Depending on which path you take in this video, a teenager is either offered Xanax or Vicodin by a friend.
Xanax is a central nervous system (CNS) depressant prescribed to people for anxiety and sleeping problems. CNS depressants slow down the normal activity in the brain; when abused they can have dangerous consequences. Most CNS depressants affect the brain in the same way—they enhance the activity of gamma-aminobutyric acid (GABA), a naturally occurring chemical in the brain that sends messages between cells. GABA works by slowing down brain activity. Although different classes of CNS depressants work in unique ways, they ultimately increase GABA activity, which produces a drowsy or calming effect.
Vicodin is an opioid prescribed to people to treat pain. They are often prescribed by doctors after surgery or to help patients with severe acute or chronic pain. Opioid prescriptions are also known as “painkillers” or “pain meds.” Opioids affect the brain the same way as illicit opiates like heroin. Studies have shown that if taken exactly as prescribed by a medical professional, opioids are safe, can manage pain effectively, and rarely cause addiction. The problem occurs when they are abused. Opioids attach to specific proteins called opioid receptors, which are found in the brain, spinal cord, gastrointestinal tract, and other organs. When opioid drugs attach to these receptors in certain brain regions, they can diminish the perception of pain. Opioids can produce drowsiness, cause constipation, and, depending on the amount taken, affect a person's ability to breathe properly. In fact, taking just one large dose could cause severe breathing complications or death. Repeated abuse of opioids can lead to addiction—compulsive drug seeking and abuse despite known harmful consequences.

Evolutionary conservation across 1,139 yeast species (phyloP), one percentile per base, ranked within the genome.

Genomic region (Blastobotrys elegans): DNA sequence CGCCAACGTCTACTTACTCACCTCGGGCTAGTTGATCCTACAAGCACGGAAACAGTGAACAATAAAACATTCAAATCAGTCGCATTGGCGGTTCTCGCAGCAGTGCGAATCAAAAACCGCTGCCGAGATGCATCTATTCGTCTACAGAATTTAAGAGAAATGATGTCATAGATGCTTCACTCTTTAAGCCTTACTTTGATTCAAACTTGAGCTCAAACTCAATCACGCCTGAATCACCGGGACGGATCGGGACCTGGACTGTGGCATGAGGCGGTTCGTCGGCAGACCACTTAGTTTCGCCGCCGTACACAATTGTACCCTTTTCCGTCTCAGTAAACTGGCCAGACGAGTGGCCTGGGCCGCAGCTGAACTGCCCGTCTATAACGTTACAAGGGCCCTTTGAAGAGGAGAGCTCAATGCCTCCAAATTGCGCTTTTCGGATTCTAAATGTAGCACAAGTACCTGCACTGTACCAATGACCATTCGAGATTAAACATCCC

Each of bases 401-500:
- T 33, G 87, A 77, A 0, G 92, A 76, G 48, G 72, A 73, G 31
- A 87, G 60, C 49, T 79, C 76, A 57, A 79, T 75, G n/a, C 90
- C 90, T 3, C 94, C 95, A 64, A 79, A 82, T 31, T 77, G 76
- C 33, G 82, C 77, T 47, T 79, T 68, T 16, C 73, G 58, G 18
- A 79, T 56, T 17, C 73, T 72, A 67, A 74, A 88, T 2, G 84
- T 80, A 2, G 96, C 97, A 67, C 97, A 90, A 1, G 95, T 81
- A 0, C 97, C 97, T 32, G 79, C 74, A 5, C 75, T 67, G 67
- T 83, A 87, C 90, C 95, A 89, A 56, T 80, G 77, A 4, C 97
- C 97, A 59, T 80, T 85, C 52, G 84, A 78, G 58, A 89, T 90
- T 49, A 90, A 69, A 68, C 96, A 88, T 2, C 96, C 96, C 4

Play the video to find out what might happen if someone takes Xanax or Vicodin not prescribed for them.